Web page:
The future of successful healthcare testing will be measured by the interoperability of delivery systems and end-to-end testing activities, with common test data proving crucial in developing these new testing strategies. The days of testing a few files through a front-end gateway, or just making sure a single data file is compliant, are long gone. For successful ICD-10 testing, the future holds collaborative efforts involving interoperable test beds of clinical data and greater clinical understanding among all industry test teams for ensuring that contracts, benefits, adjudication rates, payments and trading partner interoperability all rise to the level required to succeed in the changing world of federal regulations and health initiatives.

Without increased collaboration, tens of millions of dollars in software, testing resources and implementation time will be wasted as each organization tries to build its own test bed and perform the tests within a silo, as opposed to working together. Without access to a centralized industry test bed, each organization must invest heavily in software, tools and additional resources to create test data. That is a significant investment that deprives strategic initiatives of needed funding and focus. Covered entities cannot afford to continue to incurring license fees, tool costs, training costs, etc. when there are no promises of common testing or cost savings from tools – and certainly no guarantee of interoperability with all trading partners.

The good news is that there are many early adopters currently involved in this new collaborative approach to ICD-10, all of which are helping the industry move forward with a new testing paradigm that holds the promise of a shared services model capable of delivering dramatic cost savings and reduced testing timelines for all involved. As of today, this ICD-10 end-to-end methodology is the only one in the industry being piloted across the country that provides key benefits for every covered entity and business partner within a testing model specifically designed to drive testing costs down as each new participant joins the collective.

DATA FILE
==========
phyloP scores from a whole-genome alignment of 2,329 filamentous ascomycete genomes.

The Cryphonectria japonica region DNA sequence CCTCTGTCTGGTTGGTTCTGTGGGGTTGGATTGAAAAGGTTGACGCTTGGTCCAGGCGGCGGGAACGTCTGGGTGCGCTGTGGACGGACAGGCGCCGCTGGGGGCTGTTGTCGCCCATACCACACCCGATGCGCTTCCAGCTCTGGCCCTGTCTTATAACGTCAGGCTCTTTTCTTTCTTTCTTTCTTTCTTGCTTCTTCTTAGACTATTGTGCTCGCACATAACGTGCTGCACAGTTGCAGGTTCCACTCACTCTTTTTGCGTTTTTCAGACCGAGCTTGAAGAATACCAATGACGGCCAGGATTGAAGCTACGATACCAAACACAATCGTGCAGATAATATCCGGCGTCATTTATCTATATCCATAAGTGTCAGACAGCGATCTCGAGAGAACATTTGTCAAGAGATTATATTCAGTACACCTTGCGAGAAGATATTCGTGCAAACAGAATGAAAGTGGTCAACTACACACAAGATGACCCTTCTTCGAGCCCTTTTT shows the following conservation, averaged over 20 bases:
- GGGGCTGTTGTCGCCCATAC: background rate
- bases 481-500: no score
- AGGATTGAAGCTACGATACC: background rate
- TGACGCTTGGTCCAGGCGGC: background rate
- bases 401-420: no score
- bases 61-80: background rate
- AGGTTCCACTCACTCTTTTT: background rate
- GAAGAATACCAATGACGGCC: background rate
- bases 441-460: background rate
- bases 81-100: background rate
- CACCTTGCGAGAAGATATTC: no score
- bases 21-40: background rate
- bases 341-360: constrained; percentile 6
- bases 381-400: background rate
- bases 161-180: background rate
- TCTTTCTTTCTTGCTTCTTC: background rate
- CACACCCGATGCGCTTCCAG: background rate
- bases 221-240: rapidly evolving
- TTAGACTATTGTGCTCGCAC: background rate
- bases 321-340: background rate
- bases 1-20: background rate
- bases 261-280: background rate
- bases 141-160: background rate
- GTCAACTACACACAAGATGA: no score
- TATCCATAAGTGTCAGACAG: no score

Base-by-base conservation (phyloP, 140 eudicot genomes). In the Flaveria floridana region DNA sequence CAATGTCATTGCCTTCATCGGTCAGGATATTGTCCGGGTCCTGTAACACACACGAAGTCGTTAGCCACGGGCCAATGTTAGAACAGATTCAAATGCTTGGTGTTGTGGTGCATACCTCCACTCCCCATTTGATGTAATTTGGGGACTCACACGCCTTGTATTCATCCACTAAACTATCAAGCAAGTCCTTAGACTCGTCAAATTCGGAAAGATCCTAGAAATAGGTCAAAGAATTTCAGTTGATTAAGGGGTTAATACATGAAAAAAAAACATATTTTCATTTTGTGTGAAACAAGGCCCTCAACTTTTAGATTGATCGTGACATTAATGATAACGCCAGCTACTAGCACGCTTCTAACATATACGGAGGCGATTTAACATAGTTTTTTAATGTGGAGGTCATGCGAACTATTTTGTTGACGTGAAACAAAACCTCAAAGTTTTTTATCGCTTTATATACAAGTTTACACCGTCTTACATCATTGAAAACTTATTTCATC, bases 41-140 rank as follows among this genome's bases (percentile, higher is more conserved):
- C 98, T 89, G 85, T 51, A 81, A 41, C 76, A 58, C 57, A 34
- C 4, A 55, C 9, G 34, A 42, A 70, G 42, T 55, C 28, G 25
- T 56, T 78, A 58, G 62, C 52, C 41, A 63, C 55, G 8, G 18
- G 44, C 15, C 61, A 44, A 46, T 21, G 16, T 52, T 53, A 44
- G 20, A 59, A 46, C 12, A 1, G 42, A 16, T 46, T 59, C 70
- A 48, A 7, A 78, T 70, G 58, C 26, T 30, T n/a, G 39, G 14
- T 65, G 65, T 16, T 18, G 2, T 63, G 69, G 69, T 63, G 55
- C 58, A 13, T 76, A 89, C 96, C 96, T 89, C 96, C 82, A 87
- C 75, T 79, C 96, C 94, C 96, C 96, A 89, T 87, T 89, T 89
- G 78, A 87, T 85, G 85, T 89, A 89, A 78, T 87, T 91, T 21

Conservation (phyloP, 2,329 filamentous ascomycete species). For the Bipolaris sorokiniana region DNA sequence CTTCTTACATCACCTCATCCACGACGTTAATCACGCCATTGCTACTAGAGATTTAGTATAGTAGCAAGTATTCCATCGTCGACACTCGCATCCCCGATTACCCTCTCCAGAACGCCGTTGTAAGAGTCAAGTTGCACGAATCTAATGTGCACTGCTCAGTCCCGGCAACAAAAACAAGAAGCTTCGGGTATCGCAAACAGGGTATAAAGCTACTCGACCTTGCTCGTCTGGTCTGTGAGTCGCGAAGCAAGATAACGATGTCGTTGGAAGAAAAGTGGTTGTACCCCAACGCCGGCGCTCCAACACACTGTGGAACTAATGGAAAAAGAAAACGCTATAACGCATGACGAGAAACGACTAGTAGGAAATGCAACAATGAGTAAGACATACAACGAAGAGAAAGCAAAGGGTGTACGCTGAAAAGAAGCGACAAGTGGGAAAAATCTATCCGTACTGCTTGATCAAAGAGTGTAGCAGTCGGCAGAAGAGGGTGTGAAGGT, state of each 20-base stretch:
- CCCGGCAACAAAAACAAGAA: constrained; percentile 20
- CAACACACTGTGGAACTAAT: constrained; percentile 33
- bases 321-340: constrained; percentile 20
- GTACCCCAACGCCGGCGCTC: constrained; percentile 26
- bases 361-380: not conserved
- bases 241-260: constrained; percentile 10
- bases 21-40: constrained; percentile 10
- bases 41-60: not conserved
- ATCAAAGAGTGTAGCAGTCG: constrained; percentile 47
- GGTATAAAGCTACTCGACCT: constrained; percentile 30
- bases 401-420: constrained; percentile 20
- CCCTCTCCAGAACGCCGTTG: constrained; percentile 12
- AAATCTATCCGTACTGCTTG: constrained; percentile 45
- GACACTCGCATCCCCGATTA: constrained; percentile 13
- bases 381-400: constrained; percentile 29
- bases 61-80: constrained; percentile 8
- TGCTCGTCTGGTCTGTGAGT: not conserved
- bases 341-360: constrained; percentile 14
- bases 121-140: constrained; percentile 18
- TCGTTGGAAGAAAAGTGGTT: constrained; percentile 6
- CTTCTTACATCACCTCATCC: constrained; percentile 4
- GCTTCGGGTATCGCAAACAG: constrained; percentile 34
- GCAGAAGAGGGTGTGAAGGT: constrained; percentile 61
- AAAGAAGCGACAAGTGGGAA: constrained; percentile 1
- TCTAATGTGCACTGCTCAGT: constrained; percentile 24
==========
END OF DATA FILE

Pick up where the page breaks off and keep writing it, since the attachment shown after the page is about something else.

There is a better way to accomplish ICD-10 – the industry just needs to think outside of the box and acknowledge that collaboration is the only way forward for end-to-end testing.

About the Author

Mark Lott is the CEO of Qualedix QA Services, Inc. Mr. Lott’s 25 year career in software testing and quality assurance expertise in healthcare, pharmaceutical and banking has led to the development of cutting edge testing methodologies and end-to-end testing platform for ICD-10. Mark's career as a successful entrepreneur and executive includes his role as Chairman of HCCO (Health IT Conformance and Certification Organization) where he architected the first HIPAA interoperability testing methodology called CCAP (Common Conformance Assessment Program) for 4010 and certified the majority of EDI validators and translators in use today.

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Disclaimer: Every reasonable effort was made to ensure the accuracy of this information at the time it was published. However, due to the nature of industry changes over time we cannot guarantee its validity after the year it was published.